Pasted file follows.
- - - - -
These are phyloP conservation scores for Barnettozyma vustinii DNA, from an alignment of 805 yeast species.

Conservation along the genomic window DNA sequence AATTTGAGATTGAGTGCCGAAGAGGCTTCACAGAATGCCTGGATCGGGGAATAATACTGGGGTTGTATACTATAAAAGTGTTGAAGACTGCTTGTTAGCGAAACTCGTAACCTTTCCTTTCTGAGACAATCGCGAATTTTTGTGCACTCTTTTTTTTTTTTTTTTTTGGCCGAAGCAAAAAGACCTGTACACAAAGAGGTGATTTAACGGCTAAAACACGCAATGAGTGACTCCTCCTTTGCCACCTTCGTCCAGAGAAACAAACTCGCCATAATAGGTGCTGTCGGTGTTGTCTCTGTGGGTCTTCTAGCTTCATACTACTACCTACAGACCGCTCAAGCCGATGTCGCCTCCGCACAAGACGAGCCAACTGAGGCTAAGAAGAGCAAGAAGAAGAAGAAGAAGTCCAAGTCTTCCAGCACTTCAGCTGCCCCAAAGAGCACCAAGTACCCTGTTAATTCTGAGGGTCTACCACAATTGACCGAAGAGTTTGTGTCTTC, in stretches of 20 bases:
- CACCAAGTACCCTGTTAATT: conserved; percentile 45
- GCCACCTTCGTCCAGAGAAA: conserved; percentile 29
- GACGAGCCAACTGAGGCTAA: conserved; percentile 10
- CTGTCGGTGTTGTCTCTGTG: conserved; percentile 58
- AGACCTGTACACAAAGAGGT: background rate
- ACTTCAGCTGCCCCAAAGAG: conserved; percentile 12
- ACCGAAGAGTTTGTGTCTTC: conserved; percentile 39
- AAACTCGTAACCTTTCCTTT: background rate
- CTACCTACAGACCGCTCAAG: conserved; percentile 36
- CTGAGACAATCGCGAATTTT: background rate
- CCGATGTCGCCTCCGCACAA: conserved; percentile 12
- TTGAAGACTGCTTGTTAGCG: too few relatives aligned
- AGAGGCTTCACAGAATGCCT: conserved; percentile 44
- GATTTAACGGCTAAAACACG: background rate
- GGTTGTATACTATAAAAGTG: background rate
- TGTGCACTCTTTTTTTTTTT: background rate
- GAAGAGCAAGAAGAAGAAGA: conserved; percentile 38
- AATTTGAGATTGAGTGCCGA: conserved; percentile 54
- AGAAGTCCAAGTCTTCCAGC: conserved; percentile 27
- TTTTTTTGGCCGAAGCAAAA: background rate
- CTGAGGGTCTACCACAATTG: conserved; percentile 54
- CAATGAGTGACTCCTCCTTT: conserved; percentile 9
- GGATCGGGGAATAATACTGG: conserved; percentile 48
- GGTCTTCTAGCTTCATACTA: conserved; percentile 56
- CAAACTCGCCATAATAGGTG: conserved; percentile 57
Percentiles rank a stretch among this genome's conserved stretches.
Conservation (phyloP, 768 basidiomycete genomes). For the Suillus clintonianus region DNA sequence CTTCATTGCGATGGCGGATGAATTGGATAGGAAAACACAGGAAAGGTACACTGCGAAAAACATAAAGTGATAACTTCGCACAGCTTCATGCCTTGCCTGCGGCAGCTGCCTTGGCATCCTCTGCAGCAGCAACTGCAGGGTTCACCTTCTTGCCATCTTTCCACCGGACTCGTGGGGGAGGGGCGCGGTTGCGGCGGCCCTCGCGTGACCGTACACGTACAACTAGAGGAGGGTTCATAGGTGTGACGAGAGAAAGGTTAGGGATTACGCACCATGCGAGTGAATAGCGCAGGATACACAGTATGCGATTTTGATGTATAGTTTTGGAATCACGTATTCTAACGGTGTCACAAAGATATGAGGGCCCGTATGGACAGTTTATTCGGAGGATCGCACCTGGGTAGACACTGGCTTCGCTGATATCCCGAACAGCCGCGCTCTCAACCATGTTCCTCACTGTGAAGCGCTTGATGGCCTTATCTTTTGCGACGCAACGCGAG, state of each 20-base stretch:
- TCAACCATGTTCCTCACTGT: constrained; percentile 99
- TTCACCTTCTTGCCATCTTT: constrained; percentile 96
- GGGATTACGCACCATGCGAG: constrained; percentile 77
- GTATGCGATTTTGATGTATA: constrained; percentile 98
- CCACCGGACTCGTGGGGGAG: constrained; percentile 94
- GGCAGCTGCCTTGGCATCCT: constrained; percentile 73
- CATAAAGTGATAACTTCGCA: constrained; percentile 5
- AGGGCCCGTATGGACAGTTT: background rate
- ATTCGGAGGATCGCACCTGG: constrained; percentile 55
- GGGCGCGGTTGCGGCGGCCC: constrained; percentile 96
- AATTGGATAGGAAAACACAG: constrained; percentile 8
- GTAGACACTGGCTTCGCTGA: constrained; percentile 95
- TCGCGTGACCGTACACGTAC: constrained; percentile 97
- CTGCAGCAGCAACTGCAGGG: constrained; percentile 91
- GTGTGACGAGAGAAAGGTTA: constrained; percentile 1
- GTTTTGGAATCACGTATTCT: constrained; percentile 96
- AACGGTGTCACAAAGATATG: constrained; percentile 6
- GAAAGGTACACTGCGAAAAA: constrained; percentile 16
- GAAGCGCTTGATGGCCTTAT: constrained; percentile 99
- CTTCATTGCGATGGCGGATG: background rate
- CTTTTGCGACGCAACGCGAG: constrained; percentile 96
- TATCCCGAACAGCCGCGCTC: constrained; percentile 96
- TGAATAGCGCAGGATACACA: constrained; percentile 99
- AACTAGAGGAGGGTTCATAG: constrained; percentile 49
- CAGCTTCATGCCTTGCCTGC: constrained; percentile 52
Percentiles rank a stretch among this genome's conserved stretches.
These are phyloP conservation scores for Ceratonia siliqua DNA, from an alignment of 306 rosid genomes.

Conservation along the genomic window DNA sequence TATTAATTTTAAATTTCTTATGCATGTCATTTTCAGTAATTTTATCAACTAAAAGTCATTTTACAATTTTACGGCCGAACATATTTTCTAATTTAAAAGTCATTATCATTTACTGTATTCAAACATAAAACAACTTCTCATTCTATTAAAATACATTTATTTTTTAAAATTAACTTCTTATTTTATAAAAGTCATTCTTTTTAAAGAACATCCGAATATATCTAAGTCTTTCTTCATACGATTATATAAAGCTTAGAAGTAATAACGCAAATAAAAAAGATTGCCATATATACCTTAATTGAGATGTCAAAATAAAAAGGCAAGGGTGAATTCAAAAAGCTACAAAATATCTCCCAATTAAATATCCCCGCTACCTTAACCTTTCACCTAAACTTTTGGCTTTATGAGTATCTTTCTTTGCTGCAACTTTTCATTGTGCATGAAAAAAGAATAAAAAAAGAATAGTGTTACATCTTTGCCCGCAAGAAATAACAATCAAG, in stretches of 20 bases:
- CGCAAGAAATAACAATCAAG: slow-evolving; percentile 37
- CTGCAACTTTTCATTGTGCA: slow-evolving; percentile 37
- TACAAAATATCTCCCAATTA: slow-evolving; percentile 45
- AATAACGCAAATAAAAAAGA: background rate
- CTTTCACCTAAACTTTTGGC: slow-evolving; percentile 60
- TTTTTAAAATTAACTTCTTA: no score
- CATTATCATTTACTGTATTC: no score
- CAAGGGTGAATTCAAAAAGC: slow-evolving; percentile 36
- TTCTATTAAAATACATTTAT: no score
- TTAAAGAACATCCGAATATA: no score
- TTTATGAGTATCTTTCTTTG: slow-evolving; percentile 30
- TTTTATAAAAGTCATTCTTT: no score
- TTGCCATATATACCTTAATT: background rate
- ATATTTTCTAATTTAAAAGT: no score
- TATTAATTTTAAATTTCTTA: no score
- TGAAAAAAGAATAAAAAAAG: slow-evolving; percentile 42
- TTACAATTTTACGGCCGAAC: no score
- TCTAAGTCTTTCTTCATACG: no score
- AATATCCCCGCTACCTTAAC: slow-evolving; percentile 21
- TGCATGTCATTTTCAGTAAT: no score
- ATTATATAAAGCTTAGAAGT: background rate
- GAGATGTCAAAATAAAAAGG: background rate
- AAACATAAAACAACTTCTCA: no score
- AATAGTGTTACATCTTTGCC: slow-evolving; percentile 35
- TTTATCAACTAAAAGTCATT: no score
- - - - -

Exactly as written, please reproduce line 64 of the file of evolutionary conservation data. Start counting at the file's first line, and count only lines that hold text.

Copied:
- CATTATCATTTACTGTATTC: no score